The National – Tuesday, December 28, 2010
I REFER to the letter “Another nonsense by BSP” (The National, Dec 10) by Albert Kopeap.
I would like to make a general comment regarding this and other related issues raised by readers in The National recently to clear up any doubts the people may have over some of the points raised.
This, I hope will help them understand why such things are happening and in relation to two other letters “Citizens must push for law on proceeds of crime to be introduced” (The National, Dec 15) by “Komnkunebe Nongakane Muruta” and “Police fraud squad must act quickly” (The National, Dec 13) by “Eye in the sky”.
The introduction of the Proceeds of Crime Act in 2005 placed the onus on banks and other cash dealers to ensure that the transactions that they enter into do not involve proceeds of crime.
Banks must ensure that they are not facilitating offences and must know their customers’ business, including the source and application of the money that they are dealing with.
Failure to do this is an offence under the Proceeds of Crime Act which could expose the bank to the risk of prosecution.
In order to avoid prosecution, banks, including BSP, have the right to ask questions and demand documentation to prove the legitimacy of their customers’ transactions.
They also have the right to refuse any transaction and decline to do business with (including closing the accounts of) any customer they suspect of engaging in unlawful activity including corruption, fraud and tax evasion.
Information available, including the gagged finance inquiry, indicate that PNG currently loses between 25% and 50% of government budget directly to fraud.
All of these funds are laundered through the banking system at some point.
These losses are the very reason why PNG does not have the healthcare, education and public infrastructure that we deserve.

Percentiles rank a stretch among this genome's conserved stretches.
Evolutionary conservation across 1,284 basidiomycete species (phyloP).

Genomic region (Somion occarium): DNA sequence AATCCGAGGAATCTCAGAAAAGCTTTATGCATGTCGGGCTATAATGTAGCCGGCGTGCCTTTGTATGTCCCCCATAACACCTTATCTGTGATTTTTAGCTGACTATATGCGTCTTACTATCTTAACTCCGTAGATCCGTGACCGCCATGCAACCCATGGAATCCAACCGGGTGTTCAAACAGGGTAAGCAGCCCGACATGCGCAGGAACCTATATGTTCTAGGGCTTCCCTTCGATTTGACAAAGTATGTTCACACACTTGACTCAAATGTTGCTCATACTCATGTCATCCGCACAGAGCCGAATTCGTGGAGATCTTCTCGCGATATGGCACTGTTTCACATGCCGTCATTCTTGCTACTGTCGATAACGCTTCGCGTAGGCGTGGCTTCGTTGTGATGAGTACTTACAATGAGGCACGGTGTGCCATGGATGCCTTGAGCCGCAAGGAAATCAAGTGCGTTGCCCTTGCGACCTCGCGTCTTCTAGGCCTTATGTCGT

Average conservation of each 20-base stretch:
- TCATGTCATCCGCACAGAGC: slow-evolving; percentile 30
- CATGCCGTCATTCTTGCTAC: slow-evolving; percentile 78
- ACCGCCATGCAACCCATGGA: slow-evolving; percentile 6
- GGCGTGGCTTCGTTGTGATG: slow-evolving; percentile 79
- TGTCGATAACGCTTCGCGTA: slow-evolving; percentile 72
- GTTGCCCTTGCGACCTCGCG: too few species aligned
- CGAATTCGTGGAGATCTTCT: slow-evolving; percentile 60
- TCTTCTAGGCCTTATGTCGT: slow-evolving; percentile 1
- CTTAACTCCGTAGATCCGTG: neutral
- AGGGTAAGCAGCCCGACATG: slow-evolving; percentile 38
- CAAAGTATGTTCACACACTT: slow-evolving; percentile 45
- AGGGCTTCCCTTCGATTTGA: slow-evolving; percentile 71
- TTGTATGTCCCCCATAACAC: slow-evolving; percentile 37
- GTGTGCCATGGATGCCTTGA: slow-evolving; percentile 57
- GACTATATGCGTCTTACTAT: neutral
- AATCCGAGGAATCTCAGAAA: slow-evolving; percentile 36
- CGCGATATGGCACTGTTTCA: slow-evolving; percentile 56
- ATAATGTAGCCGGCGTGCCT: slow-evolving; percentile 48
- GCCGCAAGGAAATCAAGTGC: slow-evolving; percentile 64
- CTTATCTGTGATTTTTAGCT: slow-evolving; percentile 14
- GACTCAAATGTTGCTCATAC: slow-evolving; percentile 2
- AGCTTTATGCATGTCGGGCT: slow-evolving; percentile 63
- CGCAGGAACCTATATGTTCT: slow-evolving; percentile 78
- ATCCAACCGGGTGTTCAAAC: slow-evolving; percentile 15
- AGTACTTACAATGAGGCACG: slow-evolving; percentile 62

I make reference to advertisements placed in one of the daily newspapers a couple of months back, and ongoing daily TV ads on EMTV before and after the national news.
The advertisement, placed by the Department of Justice and Attorney-General, is to raise awareness and inform the public about the existence of the Proceeds of Crime Act, and the obligations placed on the banks; and also serve as a warning to those involved in fraud and corruption.
Everyone using the banking system will be asked questions at some point about their transactions and should not come as a surprise.
This is being done to help minimise corruption.
To the writers (if they are not the same person), I would encourage them to contact ALAC on phone 340 3202 at Transparency International PNG and give any information you have on corrupt officials to be channelled to the appropriate authority.
The police fraud squad can only act on reports received from complainants and informants; and with their assistance.
Remember, all it takes for evil to flourish is when a good man does “nothing”.
That has been and is still PNG’s biggest problem, we see, we hear and we do nothing.
We must also remember that failing to report any wrong doing to appropriate authorities makes us no different from the person doing the wrong.
Let us stand up and resist the current that is silently sweeping PNG closer to the edge of destruction.
We are fortunate and live in the city having easy access to education, healthcare and other public infrastructure and enjoy the bright city lights.
Let’s take a moment and think about the conditions of schools, healthcare and public infrastructure in the rural areas, if there any left from the colonial era.
Imagine the experience the unfortunate majority of our relatives, wantoks and countrymen and women in the rural villages are going through.
I don’t know about you, but I’ve lost a number of my folks from curable diseases.
Let us all patriotic Papua New Guineans be considerate and cooperate with the banks.
Anti-corruption 4 life